>In a previous article, Claudio Calvelli <c.n...@w42.org.invalid> said:
>>time in a datacentre, there was a Honeywell DPS (can't remember the
>>exact model and it was referred to as "the DPS") and they had the only
>
>At the University of Waterloo in the early 80s, there was some sort of
>Honeywell that was known far and wide as "the bun" because a Honey Bun is a
>popular snack food in Canada. All I know about it is that it was first
>exposure to Colossal Caves Adventure, or "ADVENT" as it was known on the bun.

Hmmmm I was at McMaster j(ust up the road from you) around that time
and never heard of 'the Bun' or even the "Honey Bun".

Though I certainly knew the Colossal Caves - xyzzy!

Of course I'm the sort whose graduation present to myself from UBC in
1979 was an early model Apple II+......and I remember the hot grad
student in the computer lab who I dated but dropped as I had thought
she was divorced but actually only separated and I saw myself getting
stuck in a triangle if I continued.

Under the circumstances the grad program at McMaster was one of the
better things I could do since I was quickly falling HARD for Barbara
at UBC!

The Horny Goat

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Feb 26, 2021, 8:32:34 PMFeb 26
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ROn Fri, 26 Feb 2021 08:23:58 +0000 (UTC), Dennis Davis
<denni...@fastmail.fm> wrote:

>
>The Honeywell Multics system included the game "Startrek". Many a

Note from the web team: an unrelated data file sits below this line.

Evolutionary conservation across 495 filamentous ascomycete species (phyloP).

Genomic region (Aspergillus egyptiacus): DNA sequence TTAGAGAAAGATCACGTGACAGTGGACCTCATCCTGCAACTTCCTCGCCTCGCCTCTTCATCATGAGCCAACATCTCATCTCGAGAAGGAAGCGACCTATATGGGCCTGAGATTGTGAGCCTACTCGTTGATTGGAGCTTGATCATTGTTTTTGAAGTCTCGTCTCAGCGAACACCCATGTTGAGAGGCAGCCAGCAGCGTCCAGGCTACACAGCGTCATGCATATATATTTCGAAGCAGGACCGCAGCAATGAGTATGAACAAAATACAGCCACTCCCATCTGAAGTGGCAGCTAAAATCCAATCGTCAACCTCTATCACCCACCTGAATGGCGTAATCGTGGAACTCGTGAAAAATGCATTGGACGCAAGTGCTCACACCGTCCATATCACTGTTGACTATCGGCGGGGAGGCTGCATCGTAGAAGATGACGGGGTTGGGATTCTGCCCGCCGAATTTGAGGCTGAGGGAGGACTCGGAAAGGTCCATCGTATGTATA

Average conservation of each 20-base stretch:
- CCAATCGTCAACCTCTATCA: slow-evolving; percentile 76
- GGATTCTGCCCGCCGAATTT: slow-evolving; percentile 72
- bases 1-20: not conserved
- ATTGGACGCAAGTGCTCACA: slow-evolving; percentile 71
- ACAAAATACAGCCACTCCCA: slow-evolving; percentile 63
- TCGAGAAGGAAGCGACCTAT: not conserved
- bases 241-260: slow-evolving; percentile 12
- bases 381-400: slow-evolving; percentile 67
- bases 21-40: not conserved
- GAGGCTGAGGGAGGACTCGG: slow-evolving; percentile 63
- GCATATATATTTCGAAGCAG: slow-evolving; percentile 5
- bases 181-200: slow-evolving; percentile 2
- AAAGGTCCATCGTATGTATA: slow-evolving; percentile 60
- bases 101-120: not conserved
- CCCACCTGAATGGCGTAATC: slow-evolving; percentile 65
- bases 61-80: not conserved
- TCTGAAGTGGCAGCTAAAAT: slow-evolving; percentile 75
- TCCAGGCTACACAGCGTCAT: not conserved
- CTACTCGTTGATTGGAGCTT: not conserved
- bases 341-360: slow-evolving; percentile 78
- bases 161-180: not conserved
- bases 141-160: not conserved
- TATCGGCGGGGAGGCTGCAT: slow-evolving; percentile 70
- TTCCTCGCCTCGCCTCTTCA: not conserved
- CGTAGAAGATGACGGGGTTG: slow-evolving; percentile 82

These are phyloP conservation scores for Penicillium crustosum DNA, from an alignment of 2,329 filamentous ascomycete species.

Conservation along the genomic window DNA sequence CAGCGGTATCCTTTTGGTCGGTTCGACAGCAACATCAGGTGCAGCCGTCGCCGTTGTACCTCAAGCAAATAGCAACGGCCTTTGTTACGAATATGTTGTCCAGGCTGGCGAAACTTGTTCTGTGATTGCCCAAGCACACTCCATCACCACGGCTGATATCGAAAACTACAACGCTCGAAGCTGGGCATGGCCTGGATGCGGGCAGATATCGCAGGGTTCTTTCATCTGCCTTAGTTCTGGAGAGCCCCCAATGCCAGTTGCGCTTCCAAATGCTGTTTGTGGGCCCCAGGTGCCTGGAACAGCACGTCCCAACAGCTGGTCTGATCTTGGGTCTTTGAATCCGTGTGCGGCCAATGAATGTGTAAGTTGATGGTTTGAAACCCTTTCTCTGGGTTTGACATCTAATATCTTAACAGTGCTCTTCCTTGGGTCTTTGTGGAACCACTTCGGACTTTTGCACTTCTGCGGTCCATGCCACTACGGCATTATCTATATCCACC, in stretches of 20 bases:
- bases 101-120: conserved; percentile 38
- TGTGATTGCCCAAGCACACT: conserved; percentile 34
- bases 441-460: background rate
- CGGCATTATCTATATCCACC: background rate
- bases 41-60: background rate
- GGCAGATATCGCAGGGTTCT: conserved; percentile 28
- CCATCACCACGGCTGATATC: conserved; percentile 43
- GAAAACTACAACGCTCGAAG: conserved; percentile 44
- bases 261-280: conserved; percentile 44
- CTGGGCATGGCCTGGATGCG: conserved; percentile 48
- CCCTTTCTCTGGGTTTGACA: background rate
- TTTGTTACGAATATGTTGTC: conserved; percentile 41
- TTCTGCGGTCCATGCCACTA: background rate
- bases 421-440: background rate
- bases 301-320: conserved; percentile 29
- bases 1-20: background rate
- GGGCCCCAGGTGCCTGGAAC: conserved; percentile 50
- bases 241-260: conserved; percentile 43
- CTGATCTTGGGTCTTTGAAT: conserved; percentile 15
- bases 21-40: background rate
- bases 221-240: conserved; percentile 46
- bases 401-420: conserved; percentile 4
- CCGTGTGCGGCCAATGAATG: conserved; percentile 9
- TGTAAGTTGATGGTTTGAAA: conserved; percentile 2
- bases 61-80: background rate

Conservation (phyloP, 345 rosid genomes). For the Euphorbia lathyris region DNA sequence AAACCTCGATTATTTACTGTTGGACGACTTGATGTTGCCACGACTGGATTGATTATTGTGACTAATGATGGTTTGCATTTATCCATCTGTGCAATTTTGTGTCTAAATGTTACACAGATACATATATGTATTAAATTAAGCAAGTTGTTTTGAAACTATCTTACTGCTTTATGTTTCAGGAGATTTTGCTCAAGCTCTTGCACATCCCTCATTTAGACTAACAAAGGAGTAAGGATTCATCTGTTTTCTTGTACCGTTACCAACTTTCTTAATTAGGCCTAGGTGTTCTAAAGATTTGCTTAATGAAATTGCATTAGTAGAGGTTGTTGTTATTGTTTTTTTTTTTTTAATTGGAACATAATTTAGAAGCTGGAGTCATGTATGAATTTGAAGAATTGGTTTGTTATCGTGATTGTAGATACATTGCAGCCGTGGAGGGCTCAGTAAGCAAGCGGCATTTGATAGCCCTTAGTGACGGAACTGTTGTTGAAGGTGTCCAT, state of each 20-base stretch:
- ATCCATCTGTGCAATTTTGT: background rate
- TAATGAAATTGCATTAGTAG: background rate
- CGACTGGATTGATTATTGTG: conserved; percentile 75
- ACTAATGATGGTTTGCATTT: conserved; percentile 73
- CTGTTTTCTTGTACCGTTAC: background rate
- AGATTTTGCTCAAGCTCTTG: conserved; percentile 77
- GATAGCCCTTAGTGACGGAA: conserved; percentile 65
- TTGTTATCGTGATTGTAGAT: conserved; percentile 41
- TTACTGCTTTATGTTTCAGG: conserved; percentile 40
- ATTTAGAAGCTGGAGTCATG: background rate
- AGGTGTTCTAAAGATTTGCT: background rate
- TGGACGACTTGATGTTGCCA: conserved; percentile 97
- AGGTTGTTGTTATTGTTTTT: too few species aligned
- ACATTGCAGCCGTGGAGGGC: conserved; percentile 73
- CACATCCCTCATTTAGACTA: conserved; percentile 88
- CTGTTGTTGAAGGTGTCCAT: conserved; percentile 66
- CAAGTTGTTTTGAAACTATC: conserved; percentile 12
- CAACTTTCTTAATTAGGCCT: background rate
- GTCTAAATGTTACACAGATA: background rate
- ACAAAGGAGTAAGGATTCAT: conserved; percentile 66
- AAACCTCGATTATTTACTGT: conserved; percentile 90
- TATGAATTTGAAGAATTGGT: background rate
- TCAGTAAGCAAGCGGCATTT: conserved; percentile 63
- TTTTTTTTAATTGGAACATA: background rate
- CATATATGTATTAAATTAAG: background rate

>bored programmer spent many extended lunch hours blowing Klingons to
>smithereens. Then for some reason -- many have been an OS upgrade
>-- playing Startrek was restricted to out-of-office hours. Panic
>and loss of morale spread throughout the Empire.

Between StarTrek and lusting after my PHD candidate I knew I had to
cut my computer time if I was going to successfully finish my program
- which I did.

Paul Tomblin

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Mar 1, 2021, 10:17:29 AMMar 1
to
In a previous article, Dennis Davis <denni...@fastmail.fm> said:
>The Honeywell Multics system included the game "Startrek". Many a
>bored programmer spent many extended lunch hours blowing Klingons to
>smithereens. Then for some reason -- many have been an OS upgrade
>-- playing Startrek was restricted to out-of-office hours. Panic
>and loss of morale spread throughout the Empire.

I remember back then lots of turn-based Star Trek games, including one for the
Pet 4032. But one time I was in the computer lab everybody else there was
playing what seemed like one big real-time Star Trek game, with everybody
yelling stuff at each other about taking out that Klingon in such and such a
place. Because all our computer labs had a little blue Gandalf box beside each
terminal that would let you connect to different computers, I had no way of
knowing what computer they were on.
"We must do something. This is something. Therefore we must do this."
- Military and Corporate Logic